Advising with empathy and experience

Better support for women who lose babies before 24 weeks announced


Women who lose babies during pregnancy have been promised better support, including improvements in how remains are collected and stored, following an independent review of the care in England.

The government is also to introduce a voluntary certificate for parents who lose their baby before 24 weeks.

In the past, women have been told to retrieve baby-loss remains from toilets and store them in home fridges.

As part of new measures focusing on women's health, the NHS website will also be updated to include more content on hormone replacement therapy and to allow people to search for the local availability of in vitro fertilisation treatment (IVF).

There are around 500 miscarriages a day in the UK, defined as a loss of a pregnancy before 24 weeks. For many women this happens at home, with little support or pain relief.

While babies born after 24 weeks gestation are officially recorded as stillbirths, there is currently no formal way to mark losses before this time.

The government says a voluntary certificate will be made available and, while it will not be a legal document, it will help "provide comfort and help parents validate their loss."

Other commitments include exploring how women who have lost babies can get 24/7 access to care; how those suffering multiple miscarriages receive treatment and testing and developing “a bespoke holder" for collecting and storing remains with dignity.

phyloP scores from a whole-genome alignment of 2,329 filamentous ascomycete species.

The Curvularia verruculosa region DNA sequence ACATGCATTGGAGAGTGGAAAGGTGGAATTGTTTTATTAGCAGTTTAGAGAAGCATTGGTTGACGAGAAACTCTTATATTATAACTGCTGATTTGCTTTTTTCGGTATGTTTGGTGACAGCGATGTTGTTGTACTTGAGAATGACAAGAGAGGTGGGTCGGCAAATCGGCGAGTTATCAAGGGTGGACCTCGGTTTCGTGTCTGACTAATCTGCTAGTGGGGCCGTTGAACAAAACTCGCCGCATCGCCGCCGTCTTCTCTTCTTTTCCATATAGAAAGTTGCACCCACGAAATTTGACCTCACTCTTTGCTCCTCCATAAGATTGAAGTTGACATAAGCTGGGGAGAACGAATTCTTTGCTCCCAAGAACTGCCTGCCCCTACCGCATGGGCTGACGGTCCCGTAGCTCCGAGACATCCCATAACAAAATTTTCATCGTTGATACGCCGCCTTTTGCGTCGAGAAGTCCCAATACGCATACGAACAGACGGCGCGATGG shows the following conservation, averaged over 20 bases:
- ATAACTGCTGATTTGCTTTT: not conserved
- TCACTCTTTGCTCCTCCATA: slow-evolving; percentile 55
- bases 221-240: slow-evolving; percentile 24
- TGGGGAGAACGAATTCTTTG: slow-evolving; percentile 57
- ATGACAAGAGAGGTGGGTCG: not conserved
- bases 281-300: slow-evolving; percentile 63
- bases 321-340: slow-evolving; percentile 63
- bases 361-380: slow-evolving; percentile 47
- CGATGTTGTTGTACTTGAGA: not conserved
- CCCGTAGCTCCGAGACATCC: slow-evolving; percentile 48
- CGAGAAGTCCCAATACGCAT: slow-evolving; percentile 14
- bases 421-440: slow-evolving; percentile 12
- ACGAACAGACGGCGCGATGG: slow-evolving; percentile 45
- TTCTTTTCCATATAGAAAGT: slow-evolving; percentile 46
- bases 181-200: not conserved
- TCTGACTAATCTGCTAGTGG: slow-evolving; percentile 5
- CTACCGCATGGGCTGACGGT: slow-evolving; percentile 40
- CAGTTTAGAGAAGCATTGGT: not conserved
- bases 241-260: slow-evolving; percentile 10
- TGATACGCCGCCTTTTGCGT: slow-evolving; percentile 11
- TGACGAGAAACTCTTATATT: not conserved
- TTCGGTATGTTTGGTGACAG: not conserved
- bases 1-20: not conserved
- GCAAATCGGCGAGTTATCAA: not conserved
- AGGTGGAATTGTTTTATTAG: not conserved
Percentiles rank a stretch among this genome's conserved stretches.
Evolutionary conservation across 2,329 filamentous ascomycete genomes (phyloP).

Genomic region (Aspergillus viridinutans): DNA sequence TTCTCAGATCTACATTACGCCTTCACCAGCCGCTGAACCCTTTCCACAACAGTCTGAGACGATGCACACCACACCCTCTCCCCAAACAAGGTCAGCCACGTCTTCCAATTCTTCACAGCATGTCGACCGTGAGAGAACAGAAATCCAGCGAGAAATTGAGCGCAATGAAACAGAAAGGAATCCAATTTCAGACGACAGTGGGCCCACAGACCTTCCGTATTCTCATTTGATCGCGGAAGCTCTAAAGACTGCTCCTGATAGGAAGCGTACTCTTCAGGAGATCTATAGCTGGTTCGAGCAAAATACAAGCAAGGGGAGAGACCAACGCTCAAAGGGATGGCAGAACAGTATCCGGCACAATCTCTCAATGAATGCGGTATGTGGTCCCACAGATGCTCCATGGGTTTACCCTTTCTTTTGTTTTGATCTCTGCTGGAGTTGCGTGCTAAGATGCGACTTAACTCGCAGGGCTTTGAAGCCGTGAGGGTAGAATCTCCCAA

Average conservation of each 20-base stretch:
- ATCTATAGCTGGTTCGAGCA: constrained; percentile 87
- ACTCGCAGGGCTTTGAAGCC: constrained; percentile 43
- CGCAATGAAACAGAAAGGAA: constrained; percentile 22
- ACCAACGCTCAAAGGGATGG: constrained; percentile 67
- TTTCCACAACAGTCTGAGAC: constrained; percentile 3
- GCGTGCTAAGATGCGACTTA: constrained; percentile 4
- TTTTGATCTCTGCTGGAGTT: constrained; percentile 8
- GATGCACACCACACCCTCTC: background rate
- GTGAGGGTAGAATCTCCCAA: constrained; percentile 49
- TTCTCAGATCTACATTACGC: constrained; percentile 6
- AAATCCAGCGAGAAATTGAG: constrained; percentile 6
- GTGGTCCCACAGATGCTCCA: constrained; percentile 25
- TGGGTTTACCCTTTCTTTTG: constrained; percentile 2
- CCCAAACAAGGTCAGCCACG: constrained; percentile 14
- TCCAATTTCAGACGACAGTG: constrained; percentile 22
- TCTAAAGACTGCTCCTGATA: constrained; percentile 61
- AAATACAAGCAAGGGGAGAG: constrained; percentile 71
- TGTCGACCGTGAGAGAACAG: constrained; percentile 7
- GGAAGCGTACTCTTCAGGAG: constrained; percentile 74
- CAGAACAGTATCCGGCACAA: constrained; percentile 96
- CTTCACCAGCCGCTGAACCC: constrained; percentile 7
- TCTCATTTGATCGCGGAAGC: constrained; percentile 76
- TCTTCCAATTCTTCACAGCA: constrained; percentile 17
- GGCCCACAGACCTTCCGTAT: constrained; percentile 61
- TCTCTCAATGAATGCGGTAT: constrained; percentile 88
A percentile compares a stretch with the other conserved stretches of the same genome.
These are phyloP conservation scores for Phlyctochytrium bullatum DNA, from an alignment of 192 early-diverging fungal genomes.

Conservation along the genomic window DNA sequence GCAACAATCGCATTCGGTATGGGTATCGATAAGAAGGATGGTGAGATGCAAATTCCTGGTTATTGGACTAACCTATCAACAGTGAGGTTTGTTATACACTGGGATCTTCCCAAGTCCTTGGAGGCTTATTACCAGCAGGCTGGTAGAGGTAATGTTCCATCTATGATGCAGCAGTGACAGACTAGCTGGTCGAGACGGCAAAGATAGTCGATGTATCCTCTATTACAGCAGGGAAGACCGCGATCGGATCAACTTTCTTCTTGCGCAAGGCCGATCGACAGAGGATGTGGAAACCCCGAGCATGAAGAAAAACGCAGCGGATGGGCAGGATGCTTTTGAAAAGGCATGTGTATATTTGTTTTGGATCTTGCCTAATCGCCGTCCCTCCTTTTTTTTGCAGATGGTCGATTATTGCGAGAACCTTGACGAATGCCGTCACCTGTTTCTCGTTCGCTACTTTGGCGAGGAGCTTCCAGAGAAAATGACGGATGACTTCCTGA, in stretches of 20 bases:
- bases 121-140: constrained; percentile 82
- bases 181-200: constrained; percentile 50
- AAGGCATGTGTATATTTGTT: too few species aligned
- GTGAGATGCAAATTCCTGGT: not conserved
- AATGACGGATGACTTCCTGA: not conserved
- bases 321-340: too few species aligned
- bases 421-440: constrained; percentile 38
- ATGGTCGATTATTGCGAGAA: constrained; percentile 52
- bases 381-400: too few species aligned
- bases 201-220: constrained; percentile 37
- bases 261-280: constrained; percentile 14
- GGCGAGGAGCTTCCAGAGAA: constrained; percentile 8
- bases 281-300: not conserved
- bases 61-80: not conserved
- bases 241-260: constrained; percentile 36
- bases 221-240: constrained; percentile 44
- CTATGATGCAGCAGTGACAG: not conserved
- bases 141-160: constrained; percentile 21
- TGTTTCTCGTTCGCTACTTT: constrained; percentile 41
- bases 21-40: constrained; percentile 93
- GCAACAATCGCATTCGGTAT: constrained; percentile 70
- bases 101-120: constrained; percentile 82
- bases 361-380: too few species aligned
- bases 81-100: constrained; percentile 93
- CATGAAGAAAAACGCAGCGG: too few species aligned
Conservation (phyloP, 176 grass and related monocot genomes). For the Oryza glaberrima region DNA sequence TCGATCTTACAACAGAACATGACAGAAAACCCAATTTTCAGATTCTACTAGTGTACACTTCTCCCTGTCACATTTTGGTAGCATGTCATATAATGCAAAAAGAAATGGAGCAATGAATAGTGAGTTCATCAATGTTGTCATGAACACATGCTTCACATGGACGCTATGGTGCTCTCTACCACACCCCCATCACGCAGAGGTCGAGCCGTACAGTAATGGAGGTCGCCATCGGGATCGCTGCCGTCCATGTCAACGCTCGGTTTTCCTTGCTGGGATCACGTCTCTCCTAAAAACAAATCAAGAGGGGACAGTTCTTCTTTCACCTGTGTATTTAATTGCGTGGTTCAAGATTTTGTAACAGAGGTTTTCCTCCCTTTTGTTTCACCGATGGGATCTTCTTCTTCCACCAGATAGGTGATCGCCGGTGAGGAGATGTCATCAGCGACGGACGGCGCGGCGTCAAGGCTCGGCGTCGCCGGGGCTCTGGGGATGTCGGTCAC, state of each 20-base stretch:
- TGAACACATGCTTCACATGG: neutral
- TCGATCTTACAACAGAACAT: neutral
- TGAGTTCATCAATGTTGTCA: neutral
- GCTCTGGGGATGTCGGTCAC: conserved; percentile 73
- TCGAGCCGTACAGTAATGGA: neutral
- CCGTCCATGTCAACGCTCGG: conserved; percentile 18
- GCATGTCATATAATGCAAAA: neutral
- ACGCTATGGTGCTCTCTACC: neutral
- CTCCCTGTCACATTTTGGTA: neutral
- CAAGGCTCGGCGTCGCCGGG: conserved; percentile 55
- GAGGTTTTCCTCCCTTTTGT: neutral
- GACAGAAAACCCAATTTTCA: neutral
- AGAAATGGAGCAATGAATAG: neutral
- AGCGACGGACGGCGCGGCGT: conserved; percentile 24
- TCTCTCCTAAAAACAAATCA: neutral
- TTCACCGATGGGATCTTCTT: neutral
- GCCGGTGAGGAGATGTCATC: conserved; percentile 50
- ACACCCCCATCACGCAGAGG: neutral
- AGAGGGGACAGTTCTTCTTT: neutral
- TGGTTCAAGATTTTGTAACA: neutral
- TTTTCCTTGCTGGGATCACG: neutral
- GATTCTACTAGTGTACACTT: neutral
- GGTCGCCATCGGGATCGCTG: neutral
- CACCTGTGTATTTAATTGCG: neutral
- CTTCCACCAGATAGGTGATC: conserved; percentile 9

Among other recommendations are education in schools on the symptoms of all types of baby loss and where to seek help; routine offers of mental health support for women and partners and help in understanding how the loss occurred with appointments and advice for future pregnancies.

The review also recommended that private spaces in hospitals for patients experiencing baby loss and further research on the increased risk for women from Black, Asian and ethnic minority backgrounds and those from more deprived areas.

It said that early loss was commonly viewed as a "clinical episode" with some healthcare professionals not taking individuals' emotional and physical care seriously.

The review’s co-lead, Zoe Clark-Coates, who is also a baby loss charity founder, said that after losing five babies herself she saw that proper support did not exist.

She said: "I want to see people stopping having to hit Google to find out 'what care should I be receiving, where should I be going for support' - this support should be easily available to every single person."

An English tutor from Wythenshawe, Jessica Wharton, 28, had two early pregnancy losses last year.

She says the lack of acknowledgement of her losses left her heartbroken. She said: "Apart from us as a couple and our friends and family, no-one really acknowledged our loss.

"When I asked the hospital for something to acknowledge them, they said they couldn't do that. We felt the baby was part of us and we had tried for a long time. This was still our child."

She said her experiences would have been improved by staff being more empathetic, more available to listen to her and to tell her what to expect.

Women’s health minister, Maria Caulfield, said: "We will keep working and investing so girls and women across the country can benefit from the world-class healthcare they deserve."

She told Sky News that the government wanted to end the "three miscarriage rule" under which women are referred for help and advice only after they have lost three babies during pregnancy.